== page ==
One significant aspect of the research is that clinical trials often use MRI to assess the effectiveness of a drug and studies commonly last between 6 and 12 months. If the study ran from spring to winter, it might appear that lesions decreased due to drug effect but the cause might just be change of season. The opposite would occur if a study started in winter and lasted through the spring and summer.


Story Source:

The above story is based on materials provided by American Academy of Neurology. Note: Materials may be edited for content and length.


Journal Reference:

  1. D.S. Meier, K.E. Balashov, B. Healy, H.L. Weiner, and C.R.G. Guttmann. Seasonal prevalence of MS disease activity. Neurology, 2010; 75 (9): 799 DOI: 10.1212/WNL.0b013e3181f0734c

Cite This Page:

American Academy of Neurology. "Multiple sclerosis activity changes with the seasons, research finds." ScienceDaily. ScienceDaily, 31 August 2010. <www.sciencedaily.com/releases/2010/08/100830192931.htm>.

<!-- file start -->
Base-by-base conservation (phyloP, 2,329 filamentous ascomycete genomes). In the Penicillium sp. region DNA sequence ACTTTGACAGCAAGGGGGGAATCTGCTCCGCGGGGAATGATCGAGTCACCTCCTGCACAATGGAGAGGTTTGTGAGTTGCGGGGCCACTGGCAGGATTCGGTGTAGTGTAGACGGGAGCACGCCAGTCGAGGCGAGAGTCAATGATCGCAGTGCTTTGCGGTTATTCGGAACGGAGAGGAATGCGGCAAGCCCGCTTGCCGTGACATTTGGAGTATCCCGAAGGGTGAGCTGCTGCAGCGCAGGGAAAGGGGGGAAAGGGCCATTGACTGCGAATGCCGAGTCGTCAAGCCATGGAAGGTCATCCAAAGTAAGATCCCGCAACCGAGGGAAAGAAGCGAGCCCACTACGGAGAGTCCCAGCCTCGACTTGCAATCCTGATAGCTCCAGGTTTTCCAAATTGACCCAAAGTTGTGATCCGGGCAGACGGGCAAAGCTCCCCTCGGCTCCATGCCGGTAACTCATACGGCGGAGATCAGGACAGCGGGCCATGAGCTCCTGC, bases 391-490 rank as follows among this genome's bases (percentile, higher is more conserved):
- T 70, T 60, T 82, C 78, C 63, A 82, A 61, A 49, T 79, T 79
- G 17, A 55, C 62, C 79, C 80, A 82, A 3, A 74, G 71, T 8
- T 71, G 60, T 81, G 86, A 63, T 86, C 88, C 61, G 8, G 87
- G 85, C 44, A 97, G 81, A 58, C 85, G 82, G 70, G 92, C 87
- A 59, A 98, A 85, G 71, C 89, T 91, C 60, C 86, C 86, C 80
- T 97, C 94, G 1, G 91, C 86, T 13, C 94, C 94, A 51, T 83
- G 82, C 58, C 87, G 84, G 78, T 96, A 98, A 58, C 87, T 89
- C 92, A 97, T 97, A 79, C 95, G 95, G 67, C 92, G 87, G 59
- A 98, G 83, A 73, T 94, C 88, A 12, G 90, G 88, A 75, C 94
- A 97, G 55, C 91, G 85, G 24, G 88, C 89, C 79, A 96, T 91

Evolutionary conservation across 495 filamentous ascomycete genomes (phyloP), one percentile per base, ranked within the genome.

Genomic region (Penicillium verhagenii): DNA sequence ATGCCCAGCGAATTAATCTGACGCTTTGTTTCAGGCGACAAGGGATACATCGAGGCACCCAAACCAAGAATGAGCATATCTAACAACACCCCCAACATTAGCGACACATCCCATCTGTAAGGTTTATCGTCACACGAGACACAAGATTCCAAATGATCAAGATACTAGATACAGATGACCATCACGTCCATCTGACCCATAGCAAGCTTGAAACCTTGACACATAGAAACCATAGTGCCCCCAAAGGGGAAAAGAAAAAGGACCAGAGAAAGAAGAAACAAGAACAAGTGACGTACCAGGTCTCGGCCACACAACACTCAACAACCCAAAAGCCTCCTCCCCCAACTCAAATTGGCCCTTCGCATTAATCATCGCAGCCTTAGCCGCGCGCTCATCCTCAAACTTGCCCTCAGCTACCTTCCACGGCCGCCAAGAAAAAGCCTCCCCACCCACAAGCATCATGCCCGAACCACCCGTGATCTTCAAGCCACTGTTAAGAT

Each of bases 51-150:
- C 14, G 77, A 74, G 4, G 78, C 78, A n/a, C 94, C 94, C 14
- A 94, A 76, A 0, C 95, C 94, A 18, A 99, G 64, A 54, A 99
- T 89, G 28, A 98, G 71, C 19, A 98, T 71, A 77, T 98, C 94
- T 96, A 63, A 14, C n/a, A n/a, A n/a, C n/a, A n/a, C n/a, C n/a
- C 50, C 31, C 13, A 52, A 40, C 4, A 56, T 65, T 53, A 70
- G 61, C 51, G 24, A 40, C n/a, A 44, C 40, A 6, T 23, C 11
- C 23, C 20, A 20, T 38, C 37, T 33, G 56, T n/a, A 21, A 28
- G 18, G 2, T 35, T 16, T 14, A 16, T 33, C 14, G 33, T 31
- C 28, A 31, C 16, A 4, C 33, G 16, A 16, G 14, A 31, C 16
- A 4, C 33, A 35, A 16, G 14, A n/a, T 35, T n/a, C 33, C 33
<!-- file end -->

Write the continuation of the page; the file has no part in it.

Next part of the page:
American Academy of Neurology. (2010, August 31). Multiple sclerosis activity changes with the seasons, research finds. ScienceDaily. Retrieved July 23, 2014 from www.sciencedaily.com/releases/2010/08/100830192931.htm
American Academy of Neurology. "Multiple sclerosis activity changes with the seasons, research finds." ScienceDaily. www.sciencedaily.com/releases/2010/08/100830192931.htm (accessed July 23, 2014).

Share This




More Health & Medicine News

Wednesday, July 23, 2014

Featured Research

from universities, journals, and other organizations


Featured Videos

from AP, Reuters, AFP, and other news services

Stone Fruit Listeria Scare Causes Sweeping Recall

Stone Fruit Listeria Scare Causes Sweeping Recall

Newsy (July 22, 2014) — The Wawona Packing Company has issued a voluntary recall on the stone fruit it distributes due to a possible Listeria outbreak. Video provided by Newsy
Powered by NewsLook.com
Huge Schizophrenia Study Finds Dozens Of New Genetic Causes

Huge Schizophrenia Study Finds Dozens Of New Genetic Causes